A malicious API provider may repudiate the query results of a certain version of the deployed API or provide a wrong API to begin with and repudiate that the output has been generated by his API. The API provider may also blame the cloud vendor for not executing an accurate version of his API.
A malicious API consumer may demand refund by claiming that a wrong output was provided by the API service by possibly forging its output. The API consumer may first give wrong input data to the API and then claim that the output was wrong by claiming to have provided some other data as input.
In this work, we present the design of a blockchain enabled decentralized API marketplace that ensures fair and trusted usage of hosted APIs and averts malicious behavior of all three stakeholders – cloud vendor, API provider, and API consumer. The key novelty of the proposed solution lies in the fact that instead of having one central cloud vendor store and execute the confidential models encapsulated within an API, our system splits the storage and execution of models across multiple collaborating cloud vendors such that no single vendor has full knowledge of the models invoked during an API request. The system is designed to incentivize all three stakeholders to record transactions related to their actions on blockchain. All transactions related to the storage of models components across cloud vendors, invocation of API request by API consumers, execution of specific model components held by individual cloud vendors, and receipt of the final output by API consumers are stored on the Blockchain. The system hosts smart contracts to automatically enforce correct execution of functionality and provide evidence for dispute resolution by a trusted arbitrator.
I-a Related Work
A number of centralized and decentralized marketplaces have emerged that provide different services related to training and deploying machine learning (ml) models. These include marketplaces based on rewards, that enable training of ml models on data held by data owners, purchase of data assets, and services to offer trained models as APIs.
Kaggle is an example of centralized machine learning marketplace that connects data owners with machine learning developers and rewards developers that submit a model with the highest accuracy. The Danku protocol  by Algorithmia offers a similar decentralized service, which uses blockchain. Using a smart contract, the data owners publish their data and an evaluation function on the blockchain. The developers utilize this data and submit trained models that are automatically tested using the evaluation function by miners on the blockchain network to announce a winner.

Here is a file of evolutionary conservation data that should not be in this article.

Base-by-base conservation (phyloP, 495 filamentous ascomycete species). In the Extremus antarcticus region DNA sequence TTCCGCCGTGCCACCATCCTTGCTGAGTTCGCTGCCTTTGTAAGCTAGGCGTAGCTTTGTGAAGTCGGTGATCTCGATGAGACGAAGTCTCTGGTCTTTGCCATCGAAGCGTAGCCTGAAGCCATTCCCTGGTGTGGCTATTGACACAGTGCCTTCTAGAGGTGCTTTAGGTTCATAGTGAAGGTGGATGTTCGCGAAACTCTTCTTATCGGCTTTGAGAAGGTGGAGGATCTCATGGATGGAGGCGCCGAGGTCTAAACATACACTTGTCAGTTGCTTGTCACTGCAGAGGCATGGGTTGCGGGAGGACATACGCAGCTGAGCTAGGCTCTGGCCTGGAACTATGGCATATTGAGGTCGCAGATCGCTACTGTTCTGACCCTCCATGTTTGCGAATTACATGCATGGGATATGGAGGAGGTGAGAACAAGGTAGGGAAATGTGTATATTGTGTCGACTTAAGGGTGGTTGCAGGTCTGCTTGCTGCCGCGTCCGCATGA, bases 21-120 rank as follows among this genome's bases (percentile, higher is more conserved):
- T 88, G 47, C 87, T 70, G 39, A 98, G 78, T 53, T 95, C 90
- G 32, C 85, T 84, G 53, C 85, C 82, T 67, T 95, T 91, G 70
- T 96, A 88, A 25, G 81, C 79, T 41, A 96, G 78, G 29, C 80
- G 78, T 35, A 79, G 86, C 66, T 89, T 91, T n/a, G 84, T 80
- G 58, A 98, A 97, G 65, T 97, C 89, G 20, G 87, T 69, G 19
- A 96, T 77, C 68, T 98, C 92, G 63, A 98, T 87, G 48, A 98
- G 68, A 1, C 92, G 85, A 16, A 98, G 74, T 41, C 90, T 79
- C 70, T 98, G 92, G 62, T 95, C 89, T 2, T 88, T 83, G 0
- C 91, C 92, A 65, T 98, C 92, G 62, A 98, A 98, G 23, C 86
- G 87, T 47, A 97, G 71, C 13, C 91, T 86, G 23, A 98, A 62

The Skychain 
project aims to connect owners of medical data with AI developers and medical professionals on blockchain. The project proposes the concept of proof of deep learning training, which enables crypto miners to contribute GPU compute resources for training neural network models. Neureal is a similar effort that allows idle computing power to be commoditized and used for analyzing big data, while rewarding miners for the accuracy of their predictions. Similarly, Deepchain  attempts to achieve privacy-preserving model training, wherein mistrustful parties are given incentives to participate in federated learning by sharing gradients and correctly updating parameters. The Ocean protocol  is a blockchain based decentralized data exchange protocol, which connects data owners with data consumers (i.e. AI model developers). Owners can sell their data multiple times in a secure and transparent manner and a crowd based reputation system helps price the datasets in the marketplace.
This work focuses on the deployment of trained models as APIs. While a number of centralized API marketplaces exist [1, 2, 3, 4, 5, 6, 7], there is no prior work on blockchain based decentralized API marketplaces that connect API providers, consumers, and cloud vendors. Moreover, none of the existing marketplaces are based on the concept of collaborative execution of trained models by multiple cloud vendors. Additionally, unlike some of the existing work , our work does not propose modifications to the underlying blockchain protocols and can function over different types of networks (e.g. Ethereum [15, 16] and Hyperledger fabric ). Also, our work does not store API models on blockchain, which may lead to loss of model privacy. Lastly, our work is more broadly applicable to a large variety of APIs that encapsulate different types of confidential models. These models may simply execute software code, a mathematical function, or invoke a trained ml models for inference (e.g. a trained scikit-learn 19]